Legislators vow to pass tax perks bill this month

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Legislators have committed to pass the Corporate Recovery and Tax Incentives for Enterprises Act (CREATE) this month and give tax managers ample time to adjust their lower 2020 payments ahead of the filing deadline in April.

House ways and means committee chair and Albay Rep. Joey Salceda last week said both houses of Congress would fast-track the big cut in corporate income tax rate to as low as 20 percent for micro, small and medium enterprises (MSMEs) while providing flexibility in the fiscal incentives regime to attract more elephant-sized investments.

“The House leadership wants this done fairly and quickly. We approved our version more than a year before the Senate did, so we are obviously not trying to delay anything. In fact, the opinion of my delegation’s members is that we try to make our substitute provisions aligned with the consensus on both houses. I can assure you: Not one member of my delegation wants this to spill over to February. January 2021 is our internal deadline,” Salceda said.

After the Senate passed its version of CREATE in December last year, Salceda earlier on agreed to defer a bicameral conference committee to reconcile the two houses’ versions and fast-track transmission to President Duterte. But Salceda later backtracked and sought a bicam when Congress resumes session on Jan. 18.Salceda admitted having some differences in the House- and Senate-approved bills that they wanted to first address, including distribution of gains from CREATE across the country.

“We just want a stronger bias toward countryside development and gross value-added since that was the intent [of CREATE]. I suppose the differences are because we in the House mostly represent the provinces, while most senators come from big cities, so the perspective has some differences,” Salceda explained.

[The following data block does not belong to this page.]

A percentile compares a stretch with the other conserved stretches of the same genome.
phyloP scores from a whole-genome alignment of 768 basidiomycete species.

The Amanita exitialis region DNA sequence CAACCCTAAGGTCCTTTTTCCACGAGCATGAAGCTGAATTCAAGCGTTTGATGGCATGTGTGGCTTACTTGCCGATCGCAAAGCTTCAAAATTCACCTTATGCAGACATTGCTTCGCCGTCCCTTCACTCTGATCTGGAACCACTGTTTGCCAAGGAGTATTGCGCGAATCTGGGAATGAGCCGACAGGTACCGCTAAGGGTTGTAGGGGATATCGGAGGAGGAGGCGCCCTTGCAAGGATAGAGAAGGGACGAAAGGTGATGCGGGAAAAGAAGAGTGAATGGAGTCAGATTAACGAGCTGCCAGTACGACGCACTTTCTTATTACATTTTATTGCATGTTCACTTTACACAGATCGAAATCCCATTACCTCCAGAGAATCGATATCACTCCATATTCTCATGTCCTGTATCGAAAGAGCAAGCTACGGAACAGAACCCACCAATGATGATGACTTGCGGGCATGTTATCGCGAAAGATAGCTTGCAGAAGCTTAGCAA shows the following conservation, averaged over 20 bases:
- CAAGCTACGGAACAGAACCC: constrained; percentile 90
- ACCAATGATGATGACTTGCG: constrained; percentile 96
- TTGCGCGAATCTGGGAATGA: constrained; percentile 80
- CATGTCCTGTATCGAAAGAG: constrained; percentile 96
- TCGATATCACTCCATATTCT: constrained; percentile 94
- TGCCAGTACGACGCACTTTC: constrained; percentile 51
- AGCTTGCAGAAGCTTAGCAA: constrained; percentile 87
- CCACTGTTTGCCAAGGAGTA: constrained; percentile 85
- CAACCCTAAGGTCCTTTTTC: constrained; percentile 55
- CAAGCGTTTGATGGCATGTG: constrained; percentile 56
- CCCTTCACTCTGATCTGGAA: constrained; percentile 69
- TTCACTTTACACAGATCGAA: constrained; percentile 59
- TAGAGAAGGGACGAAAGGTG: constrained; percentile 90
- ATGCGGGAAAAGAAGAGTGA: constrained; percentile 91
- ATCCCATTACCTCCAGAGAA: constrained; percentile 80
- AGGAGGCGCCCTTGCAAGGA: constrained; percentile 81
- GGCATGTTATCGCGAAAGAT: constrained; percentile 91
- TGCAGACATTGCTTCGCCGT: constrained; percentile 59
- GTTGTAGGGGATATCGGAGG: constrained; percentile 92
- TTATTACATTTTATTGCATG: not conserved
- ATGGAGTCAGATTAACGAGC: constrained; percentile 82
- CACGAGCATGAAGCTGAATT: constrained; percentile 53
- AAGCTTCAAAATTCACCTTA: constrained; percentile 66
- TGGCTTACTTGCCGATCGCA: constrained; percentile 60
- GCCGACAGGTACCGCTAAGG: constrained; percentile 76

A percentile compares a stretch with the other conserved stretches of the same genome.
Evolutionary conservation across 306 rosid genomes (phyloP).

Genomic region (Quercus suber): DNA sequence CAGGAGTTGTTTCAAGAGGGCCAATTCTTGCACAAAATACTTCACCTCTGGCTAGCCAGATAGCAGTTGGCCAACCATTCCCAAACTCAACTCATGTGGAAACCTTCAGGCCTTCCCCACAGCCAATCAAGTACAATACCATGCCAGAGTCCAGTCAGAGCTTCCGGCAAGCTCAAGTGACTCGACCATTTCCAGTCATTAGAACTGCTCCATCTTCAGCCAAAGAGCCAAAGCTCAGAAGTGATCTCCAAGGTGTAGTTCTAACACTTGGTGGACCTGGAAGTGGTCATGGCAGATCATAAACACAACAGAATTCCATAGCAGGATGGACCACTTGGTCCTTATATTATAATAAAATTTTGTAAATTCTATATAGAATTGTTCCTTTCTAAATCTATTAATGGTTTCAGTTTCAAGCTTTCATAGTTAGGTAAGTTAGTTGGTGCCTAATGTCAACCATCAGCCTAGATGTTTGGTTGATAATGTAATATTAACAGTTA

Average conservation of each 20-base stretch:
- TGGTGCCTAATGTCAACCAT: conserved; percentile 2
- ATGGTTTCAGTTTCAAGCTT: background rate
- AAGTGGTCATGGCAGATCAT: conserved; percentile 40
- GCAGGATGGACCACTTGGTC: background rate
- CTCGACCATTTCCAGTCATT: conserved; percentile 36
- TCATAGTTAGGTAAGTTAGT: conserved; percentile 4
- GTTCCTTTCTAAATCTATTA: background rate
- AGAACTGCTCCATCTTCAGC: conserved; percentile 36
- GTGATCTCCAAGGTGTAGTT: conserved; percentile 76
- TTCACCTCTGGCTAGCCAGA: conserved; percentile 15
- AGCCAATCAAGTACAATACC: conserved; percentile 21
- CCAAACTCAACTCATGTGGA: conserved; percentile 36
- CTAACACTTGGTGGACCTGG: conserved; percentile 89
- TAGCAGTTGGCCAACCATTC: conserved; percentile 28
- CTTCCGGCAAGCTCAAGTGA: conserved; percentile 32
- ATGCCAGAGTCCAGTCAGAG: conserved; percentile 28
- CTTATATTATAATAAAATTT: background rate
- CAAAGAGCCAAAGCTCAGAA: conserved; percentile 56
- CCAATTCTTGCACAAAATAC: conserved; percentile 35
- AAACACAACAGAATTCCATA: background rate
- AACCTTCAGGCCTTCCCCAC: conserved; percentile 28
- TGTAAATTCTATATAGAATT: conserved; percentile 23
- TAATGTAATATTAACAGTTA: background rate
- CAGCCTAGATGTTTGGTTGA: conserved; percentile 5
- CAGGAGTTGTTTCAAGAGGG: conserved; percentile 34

“The changes I hope to introduce are sensible and should be agreeable to both houses. I just want longer incentives for countryside investments, a premium on rural and high-value investments and some measures to make incentives recipients more accountable,” Salceda added.

According to Salceda, the plan was to finish bicam discussions in only a day despite constraints from pandemic restrictions.

Salceda assured tax managers that they would have enough time to comply with the deadline to pay 2020 taxes in April as the new tax rates would be retroactively applied starting July last year, hence entail recomputation of firms’ tax dues.

“If anything else happens, I will seek an extension from the BIR [Bureau of Internal Revenue] on the filing process,” Salceda said.

Last Friday, Finance Secretary Carlos Dominguez III reiterated his plea for Congress to approve in early 2021 the measures primed to aid in recovery from the pandemic-induced recession, which besides CREATE also included the proposed Financial Institutions Strategic Transfer (FIST) and the Government Financial Institutions Unified Initiatives to Distressed Enterprises for Economic Recovery (GUIDE) bills.

In the case of CREATE, Dominguez said its passage early this year would “finally erase the unpredictability in the country’s corporate tax and fiscal incentives system that have prompted foreign firms to adopt a wait-and-see attitude before investing or expanding their businesses here.” —Ben O. de Vera INQ


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